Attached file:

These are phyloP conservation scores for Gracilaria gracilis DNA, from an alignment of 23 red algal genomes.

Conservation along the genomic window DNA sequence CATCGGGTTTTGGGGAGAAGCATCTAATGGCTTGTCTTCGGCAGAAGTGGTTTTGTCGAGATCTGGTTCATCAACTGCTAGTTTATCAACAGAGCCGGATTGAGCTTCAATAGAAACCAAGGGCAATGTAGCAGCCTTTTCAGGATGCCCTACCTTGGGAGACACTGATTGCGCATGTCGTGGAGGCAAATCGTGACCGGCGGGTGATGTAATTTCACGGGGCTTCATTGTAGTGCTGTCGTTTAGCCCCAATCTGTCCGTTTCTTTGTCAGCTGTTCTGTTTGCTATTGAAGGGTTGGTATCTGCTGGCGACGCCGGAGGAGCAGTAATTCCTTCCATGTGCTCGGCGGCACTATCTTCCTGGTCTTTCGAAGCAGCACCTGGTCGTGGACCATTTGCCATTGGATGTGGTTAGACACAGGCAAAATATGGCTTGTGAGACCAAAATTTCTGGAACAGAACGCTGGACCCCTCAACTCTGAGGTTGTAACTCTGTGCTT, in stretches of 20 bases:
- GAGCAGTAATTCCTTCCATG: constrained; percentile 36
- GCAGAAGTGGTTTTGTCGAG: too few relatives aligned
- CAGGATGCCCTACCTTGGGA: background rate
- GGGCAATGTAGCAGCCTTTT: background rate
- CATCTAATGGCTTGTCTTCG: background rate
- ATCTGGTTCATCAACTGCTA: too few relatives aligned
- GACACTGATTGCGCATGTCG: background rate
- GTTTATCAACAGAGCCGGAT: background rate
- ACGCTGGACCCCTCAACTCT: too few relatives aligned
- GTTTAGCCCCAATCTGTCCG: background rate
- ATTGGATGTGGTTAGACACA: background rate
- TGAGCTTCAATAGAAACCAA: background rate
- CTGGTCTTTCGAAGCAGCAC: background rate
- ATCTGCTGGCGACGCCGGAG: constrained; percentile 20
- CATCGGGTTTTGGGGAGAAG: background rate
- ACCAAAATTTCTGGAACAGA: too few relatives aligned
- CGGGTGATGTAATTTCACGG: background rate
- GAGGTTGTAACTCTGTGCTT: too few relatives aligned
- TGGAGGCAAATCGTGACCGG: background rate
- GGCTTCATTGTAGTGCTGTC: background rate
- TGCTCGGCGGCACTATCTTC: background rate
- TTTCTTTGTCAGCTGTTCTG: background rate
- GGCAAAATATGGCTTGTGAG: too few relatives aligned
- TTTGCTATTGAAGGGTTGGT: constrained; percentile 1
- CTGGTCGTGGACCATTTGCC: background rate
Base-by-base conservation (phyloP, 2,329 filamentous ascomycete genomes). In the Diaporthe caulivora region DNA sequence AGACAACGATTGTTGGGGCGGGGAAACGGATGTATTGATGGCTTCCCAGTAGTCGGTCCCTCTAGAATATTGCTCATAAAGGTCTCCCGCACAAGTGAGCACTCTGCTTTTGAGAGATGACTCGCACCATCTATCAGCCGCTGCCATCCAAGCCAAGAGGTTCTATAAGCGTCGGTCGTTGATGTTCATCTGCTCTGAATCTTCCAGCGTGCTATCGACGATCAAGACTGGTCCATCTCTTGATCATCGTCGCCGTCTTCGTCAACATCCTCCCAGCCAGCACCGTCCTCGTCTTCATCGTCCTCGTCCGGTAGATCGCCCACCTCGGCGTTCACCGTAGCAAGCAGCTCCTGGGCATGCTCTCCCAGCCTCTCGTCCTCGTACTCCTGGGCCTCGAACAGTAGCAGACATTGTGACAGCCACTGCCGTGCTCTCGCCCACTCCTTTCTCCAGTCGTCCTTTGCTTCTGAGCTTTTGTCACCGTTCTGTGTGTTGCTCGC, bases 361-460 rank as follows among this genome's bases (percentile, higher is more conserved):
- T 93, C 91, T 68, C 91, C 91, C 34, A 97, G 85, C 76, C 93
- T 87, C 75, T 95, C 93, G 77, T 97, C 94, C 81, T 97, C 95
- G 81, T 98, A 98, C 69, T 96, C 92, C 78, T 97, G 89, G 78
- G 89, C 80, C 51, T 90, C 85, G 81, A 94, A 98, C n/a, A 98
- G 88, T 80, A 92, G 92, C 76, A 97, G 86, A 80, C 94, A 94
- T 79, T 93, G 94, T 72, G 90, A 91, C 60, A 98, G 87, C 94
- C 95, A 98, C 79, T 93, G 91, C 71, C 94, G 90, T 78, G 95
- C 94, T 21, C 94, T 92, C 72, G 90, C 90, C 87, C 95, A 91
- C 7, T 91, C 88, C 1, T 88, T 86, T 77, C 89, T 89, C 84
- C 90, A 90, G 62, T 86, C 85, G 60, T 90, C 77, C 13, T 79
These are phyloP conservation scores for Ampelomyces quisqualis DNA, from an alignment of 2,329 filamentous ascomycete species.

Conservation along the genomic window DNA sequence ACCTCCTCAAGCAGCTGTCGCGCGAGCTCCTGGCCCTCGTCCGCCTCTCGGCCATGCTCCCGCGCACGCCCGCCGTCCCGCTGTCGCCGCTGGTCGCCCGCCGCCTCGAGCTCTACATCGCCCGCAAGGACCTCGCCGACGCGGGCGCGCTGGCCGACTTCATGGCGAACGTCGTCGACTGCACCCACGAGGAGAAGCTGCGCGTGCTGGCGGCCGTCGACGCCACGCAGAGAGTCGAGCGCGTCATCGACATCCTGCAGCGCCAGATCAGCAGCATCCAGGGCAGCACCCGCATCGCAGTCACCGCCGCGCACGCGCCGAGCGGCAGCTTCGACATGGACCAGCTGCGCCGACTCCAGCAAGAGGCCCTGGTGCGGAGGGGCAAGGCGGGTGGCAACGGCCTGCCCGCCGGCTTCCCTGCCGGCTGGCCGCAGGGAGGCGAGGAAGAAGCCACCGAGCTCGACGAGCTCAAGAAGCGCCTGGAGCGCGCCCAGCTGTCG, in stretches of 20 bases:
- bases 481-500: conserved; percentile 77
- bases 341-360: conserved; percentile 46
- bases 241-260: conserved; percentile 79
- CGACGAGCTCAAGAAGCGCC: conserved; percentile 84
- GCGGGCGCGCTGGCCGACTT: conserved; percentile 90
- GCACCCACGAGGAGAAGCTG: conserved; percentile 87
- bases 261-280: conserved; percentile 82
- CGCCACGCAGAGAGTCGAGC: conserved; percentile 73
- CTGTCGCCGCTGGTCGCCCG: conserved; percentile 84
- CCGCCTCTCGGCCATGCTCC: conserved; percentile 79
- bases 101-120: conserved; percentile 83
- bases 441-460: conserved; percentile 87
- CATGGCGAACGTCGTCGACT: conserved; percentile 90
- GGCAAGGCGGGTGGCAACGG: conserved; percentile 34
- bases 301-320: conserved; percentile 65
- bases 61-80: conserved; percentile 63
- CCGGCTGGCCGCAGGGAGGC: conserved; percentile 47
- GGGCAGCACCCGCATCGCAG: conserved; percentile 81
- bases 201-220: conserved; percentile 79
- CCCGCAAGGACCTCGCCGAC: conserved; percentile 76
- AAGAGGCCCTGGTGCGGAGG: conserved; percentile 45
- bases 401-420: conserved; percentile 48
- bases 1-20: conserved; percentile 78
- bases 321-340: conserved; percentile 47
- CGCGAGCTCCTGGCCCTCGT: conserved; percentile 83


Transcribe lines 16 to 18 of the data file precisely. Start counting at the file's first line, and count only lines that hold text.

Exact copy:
- ATCTGCTGGCGACGCCGGAG: constrained; percentile 20
- CATCGGGTTTTGGGGAGAAG: background rate
- ACCAAAATTTCTGGAACAGA: too few relatives aligned